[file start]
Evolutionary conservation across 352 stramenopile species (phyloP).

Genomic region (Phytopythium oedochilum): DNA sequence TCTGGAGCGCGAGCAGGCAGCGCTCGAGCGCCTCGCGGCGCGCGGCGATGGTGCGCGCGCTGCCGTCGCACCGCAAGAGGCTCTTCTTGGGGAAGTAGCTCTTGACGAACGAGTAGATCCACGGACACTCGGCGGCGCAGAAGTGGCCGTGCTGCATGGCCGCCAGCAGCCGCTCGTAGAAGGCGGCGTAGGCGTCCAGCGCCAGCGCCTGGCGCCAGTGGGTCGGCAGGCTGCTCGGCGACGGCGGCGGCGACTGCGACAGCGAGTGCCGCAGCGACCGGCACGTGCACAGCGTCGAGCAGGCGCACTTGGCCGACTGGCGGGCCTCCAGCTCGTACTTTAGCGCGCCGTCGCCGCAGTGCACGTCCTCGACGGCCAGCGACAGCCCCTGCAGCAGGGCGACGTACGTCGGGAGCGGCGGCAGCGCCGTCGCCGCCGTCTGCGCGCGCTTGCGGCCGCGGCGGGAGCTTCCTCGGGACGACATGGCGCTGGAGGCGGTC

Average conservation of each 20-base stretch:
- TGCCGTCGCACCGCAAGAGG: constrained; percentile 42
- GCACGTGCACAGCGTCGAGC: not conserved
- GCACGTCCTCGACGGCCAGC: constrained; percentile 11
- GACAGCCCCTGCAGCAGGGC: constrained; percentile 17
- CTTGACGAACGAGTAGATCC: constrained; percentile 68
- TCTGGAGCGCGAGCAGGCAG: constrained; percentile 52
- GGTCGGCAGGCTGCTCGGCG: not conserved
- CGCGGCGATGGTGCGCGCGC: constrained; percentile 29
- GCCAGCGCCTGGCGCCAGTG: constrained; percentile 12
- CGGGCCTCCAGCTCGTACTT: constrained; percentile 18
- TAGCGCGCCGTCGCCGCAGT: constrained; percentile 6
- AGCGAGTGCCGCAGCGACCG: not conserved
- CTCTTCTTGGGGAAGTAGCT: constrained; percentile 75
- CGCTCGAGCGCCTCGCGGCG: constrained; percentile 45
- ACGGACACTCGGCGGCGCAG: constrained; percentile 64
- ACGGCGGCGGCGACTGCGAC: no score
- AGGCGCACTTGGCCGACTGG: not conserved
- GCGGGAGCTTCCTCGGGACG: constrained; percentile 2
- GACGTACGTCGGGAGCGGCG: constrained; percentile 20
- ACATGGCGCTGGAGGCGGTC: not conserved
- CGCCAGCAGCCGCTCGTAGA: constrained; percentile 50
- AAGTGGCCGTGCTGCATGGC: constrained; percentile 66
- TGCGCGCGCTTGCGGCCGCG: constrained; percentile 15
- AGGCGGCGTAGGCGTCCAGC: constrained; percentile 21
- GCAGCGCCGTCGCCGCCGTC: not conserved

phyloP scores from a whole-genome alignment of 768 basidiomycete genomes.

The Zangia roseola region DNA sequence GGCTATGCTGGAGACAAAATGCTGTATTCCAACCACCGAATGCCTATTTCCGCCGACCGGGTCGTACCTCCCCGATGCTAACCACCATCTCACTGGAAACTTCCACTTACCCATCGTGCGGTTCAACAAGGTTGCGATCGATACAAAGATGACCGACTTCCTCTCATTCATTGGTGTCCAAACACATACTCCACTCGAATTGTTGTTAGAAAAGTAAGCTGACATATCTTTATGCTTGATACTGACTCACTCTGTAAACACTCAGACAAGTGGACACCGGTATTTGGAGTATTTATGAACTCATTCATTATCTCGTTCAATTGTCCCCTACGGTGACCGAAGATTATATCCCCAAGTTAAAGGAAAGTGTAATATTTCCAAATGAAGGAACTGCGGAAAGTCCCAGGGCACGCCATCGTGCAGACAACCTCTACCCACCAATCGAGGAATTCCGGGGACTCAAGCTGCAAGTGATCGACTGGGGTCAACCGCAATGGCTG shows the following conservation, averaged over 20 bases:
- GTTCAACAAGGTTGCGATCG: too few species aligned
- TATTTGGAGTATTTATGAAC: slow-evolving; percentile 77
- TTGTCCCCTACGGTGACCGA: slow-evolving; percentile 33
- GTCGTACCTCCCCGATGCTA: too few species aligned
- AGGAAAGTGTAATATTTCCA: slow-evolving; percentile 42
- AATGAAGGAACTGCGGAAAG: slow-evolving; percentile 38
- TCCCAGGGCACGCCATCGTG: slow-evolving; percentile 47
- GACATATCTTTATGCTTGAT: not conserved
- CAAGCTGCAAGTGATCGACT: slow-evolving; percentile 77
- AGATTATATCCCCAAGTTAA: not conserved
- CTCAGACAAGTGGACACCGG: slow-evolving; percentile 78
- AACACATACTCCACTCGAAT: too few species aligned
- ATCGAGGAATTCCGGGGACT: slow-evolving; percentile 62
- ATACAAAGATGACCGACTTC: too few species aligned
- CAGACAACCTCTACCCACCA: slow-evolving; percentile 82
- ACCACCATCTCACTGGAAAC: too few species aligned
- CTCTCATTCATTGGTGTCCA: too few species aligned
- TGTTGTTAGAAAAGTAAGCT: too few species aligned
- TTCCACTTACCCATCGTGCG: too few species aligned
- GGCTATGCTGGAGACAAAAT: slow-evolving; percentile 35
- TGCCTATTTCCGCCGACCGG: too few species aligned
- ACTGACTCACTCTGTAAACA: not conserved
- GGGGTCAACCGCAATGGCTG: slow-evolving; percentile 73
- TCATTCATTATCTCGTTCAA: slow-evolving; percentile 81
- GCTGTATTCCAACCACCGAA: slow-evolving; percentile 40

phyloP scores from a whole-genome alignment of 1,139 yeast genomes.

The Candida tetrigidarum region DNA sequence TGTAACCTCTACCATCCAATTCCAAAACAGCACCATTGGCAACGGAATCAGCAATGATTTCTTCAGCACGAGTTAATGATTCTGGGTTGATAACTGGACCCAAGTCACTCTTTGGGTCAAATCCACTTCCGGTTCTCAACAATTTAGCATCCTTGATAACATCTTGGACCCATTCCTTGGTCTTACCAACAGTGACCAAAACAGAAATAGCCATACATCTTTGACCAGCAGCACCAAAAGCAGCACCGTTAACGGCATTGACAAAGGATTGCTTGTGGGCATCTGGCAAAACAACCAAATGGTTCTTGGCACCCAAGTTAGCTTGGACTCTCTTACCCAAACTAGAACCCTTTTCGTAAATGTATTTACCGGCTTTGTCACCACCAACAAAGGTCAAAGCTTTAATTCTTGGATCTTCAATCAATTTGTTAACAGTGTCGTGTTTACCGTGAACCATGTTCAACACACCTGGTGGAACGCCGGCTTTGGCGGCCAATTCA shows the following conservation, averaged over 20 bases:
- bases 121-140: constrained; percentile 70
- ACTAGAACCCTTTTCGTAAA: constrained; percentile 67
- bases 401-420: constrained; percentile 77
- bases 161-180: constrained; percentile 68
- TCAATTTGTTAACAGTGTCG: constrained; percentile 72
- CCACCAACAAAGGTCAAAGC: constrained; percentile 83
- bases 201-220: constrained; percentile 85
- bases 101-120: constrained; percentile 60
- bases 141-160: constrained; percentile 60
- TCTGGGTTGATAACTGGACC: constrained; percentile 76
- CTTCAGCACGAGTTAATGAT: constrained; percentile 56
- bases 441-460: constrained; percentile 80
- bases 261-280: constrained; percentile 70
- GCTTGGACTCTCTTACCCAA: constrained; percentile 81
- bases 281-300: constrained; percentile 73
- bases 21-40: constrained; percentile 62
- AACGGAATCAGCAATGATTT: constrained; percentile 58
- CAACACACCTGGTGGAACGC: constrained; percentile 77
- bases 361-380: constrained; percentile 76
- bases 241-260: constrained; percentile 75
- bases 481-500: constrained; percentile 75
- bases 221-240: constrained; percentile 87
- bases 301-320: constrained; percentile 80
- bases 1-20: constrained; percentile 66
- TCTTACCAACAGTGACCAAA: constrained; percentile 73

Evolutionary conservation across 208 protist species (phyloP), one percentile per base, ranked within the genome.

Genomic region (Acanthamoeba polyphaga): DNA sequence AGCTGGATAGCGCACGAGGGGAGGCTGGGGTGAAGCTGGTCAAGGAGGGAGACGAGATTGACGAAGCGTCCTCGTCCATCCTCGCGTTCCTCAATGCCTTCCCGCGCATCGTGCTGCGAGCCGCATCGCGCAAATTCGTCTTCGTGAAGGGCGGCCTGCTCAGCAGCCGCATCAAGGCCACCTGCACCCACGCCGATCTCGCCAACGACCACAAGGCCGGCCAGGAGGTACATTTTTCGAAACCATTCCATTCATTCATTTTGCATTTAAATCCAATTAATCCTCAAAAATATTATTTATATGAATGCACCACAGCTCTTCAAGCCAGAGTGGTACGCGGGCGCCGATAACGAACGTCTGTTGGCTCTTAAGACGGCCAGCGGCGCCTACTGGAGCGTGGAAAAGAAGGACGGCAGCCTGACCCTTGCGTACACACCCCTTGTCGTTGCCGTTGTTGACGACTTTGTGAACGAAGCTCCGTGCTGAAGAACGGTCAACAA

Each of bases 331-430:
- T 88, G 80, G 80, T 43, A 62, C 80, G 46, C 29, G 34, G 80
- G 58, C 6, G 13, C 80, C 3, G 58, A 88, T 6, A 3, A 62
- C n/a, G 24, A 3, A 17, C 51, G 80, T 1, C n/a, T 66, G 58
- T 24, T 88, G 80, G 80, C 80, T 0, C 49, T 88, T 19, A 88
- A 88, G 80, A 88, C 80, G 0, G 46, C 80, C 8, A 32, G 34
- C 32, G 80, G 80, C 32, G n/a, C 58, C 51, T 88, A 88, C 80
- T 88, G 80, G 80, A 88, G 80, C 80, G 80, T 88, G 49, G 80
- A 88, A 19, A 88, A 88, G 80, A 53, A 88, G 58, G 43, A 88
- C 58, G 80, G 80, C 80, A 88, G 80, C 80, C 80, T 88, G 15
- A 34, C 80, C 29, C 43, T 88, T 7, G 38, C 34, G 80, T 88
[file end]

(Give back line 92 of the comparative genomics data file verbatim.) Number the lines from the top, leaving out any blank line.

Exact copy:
- T 88, G 80, G 80, A 88, G 80, C 80, G 80, T 88, G 49, G 80